Mr. Shore continued to sing Verdi and dramatic baritone roles as well as oratorio and concerts until 2004.  Concert audiences often heard him perform rare material, like Mussorgsky’s Songs and Dances of Death, rare works by over-looked composers, like Riccardo Zandonai, Russian folkslieder, American songs and Gospel. 

    Today, in addition to his singing, Mr. Shore has become noted as a professional voice teacher. Indeed, Jerome Hines, in his new book, The Four Voices of Man, gives credit to “Joseph Shore who gave me a better understanding of the male’s high voice.”  Mr. Shore’s  published article in the 1995  National Association of Teachers of Singing Journal, entitled  “A Great Singer  on Great Singing, an in-depth interview with Bass Jerome Hines” concerning vocal training, technique and trends within singing, shows the blend of voice science and historic Bel Canto that have become the hall-mark of his work as a teacher. As a young artist, he performed with great stars like Jerome Hines, James McCracken, Lucine Amara, Carlo Cossutta, Ezio Flagello, Gilda Cruz-Romo, Frances Yeend, Lucia Evangelista, Sherrill Milnes, Paul Plishka, and many others, learning the art of singing by observing great singers.  When Mr. Shore joined the music faculty of The University of North Carolina at Greensboro and later The University of British Columbia, he added to his empirical training, the insights gained in this century from voice science.  He gives workshops in America and Canada on voice science in voice training. Mr. Shore considers Jerome Hines his mentor in opera because of all the instruction he received from him during their work together, and because of the outstanding role model Mr. Hines provides as a person and a singer.

 

The great basso, Jerome Hines, had this to say about Joseph Shore:

“I have had the good fortune to both employ and sing with Joseph Shore over a period of many years. I have always been a sincere admirer of his beautiful voice and obviously superior grasp of vocal technique. Having performed with him again recently, I can say that Joe Shore is a world-class singer who really knows what he is doing. He has not lost anything. In fact, he sings better now!  Having had the stimulating and thought-provoking opportunity to read his treatise on the use of the human voice, I am even more impressed by this man’s extraordinary gifts.”  - Jerome Hines, Metropolitan Opera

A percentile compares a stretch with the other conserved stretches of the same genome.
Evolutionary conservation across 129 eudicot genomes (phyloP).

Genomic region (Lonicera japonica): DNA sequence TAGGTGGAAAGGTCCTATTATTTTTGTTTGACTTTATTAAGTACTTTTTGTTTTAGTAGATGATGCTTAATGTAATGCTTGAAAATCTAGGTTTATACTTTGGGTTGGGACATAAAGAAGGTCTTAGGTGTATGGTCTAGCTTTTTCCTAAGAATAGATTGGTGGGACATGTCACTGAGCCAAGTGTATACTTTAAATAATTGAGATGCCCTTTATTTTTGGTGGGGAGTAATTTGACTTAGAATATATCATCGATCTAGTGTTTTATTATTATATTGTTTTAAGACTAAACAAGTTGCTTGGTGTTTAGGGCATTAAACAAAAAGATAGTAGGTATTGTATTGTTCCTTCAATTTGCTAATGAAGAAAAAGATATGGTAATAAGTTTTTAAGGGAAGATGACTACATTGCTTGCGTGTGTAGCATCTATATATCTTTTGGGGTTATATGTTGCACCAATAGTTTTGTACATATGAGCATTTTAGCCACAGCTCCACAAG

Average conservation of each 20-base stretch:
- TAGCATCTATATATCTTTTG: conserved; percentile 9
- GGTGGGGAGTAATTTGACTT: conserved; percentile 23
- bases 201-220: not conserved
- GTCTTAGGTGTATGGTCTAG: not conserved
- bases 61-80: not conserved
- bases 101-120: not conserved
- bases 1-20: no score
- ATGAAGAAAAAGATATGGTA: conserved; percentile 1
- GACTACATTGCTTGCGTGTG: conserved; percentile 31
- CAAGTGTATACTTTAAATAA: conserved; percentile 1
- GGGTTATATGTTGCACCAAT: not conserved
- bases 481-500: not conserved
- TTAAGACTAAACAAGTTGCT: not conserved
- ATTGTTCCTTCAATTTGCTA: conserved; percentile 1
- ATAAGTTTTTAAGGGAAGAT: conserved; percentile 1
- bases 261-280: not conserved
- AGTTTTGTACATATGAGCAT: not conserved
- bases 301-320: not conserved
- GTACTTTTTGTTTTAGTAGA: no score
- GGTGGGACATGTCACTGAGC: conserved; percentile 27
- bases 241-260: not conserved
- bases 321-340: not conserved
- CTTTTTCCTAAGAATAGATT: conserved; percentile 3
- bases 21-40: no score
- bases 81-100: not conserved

Joseph Shore has won numerous awards, including the coveted Bruce Yarnell Memorial Award for Baritone, the WGN-Illinois Opera Guild National Award, and as a national winner of the Metropolitan Opera Auditions, the Gladys Axman-Taylor Memorial Award.

 

“Sang so expertly that one flinched inwardly at the implication that Salieri murdered Mozart.”  THE NEW YORK TIMES

 

 

“Juan Pons, the originally scheduled Amonasro, bowed out long before rehearsals began. No problem. A young and remarkably talented baritone named Joseph Shore proved ready, willing and able to sing into the breach…Shore brought vocal and dramatic thrust to Amonasro.”

MARTIN BERNHEIMER

THE LOS ANGELES TIMES

 

“Shore’s voice has a velvety quality of extraordinary beauty that could place him with the finest baritones of the day.”

THE TULSA DAILY WORLD

 

“Baritone Joseph Shore was superb as Salieri, his voice full and flexible, his acting on a level rarely seen on the operatic stage.”

NEWSDAY

 

“Baritone Joseph Shore’s magnificent voice makes him an imposing Rigoletto. He was superb in getting across the awful dilemma of the clown who jests while his heart is breaking. His duet with his daughter was the most touching moment of the evening.”

THE IRISH TIMES

 

“The Rigoletto, Joseph Shore, is a fine dramatic baritone with ringing high A flats, and he was obviously well inside this role.”

 THE BELFAST TELEGRAPH

 

        

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Awards and Honors